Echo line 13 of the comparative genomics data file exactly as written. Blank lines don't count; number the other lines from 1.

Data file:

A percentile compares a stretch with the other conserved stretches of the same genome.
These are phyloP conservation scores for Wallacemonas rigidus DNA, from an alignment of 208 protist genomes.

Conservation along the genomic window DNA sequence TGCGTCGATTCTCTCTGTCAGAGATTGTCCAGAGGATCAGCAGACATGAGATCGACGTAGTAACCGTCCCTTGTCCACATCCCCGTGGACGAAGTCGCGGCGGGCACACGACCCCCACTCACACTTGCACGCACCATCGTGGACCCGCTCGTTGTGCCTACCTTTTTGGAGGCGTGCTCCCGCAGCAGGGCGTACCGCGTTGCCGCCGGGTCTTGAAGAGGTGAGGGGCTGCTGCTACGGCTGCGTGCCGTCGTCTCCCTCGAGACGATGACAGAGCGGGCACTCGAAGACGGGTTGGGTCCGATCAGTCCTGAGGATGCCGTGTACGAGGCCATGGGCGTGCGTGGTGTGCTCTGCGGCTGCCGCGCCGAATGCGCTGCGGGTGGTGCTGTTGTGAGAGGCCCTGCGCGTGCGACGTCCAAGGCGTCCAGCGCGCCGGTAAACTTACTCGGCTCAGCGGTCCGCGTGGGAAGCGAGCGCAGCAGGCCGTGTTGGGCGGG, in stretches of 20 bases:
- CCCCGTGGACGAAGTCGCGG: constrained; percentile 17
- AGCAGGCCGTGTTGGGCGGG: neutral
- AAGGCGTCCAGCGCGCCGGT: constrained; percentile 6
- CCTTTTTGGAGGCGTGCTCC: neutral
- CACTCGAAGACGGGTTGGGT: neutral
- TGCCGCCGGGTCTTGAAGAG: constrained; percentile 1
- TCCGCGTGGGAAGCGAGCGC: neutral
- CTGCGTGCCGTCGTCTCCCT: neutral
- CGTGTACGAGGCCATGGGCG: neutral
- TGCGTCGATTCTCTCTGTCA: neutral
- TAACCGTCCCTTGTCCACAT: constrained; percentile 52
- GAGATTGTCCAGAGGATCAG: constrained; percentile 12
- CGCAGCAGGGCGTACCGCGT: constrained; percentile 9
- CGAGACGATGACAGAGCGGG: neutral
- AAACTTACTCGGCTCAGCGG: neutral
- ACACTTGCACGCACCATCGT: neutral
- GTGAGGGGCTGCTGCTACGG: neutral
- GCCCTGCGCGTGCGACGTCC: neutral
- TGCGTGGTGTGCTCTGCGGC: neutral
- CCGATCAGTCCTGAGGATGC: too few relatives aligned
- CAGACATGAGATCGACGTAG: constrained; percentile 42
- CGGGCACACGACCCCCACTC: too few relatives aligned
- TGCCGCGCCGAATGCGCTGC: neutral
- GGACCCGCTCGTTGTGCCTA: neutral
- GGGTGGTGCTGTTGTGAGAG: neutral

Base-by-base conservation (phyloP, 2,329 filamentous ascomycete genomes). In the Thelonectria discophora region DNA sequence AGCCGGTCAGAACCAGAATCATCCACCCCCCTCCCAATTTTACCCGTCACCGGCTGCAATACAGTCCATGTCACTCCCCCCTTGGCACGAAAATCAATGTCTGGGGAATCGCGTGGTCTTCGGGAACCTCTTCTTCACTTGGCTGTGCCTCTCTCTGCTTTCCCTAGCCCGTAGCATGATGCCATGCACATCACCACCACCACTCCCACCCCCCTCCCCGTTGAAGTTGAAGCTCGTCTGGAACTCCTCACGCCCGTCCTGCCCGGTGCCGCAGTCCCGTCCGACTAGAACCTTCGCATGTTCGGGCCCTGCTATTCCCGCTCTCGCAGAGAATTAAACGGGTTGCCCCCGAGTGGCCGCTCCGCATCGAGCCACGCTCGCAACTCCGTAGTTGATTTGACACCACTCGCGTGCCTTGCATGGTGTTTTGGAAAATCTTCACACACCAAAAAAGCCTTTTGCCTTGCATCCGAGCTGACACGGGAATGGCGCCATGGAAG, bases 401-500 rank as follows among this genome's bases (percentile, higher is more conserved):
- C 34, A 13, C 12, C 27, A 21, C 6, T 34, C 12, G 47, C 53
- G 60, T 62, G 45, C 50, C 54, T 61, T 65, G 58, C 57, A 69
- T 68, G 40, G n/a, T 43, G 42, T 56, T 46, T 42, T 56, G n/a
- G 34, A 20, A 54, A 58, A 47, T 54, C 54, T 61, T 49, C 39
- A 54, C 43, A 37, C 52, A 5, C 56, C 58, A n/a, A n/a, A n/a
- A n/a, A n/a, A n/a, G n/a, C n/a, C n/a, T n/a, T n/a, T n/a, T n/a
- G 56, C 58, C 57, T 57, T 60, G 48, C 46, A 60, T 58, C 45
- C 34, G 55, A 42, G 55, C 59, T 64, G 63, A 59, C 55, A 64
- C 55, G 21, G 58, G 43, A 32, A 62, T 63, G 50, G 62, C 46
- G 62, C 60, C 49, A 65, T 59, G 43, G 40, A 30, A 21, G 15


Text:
- TGCGTCGATTCTCTCTGTCA: neutral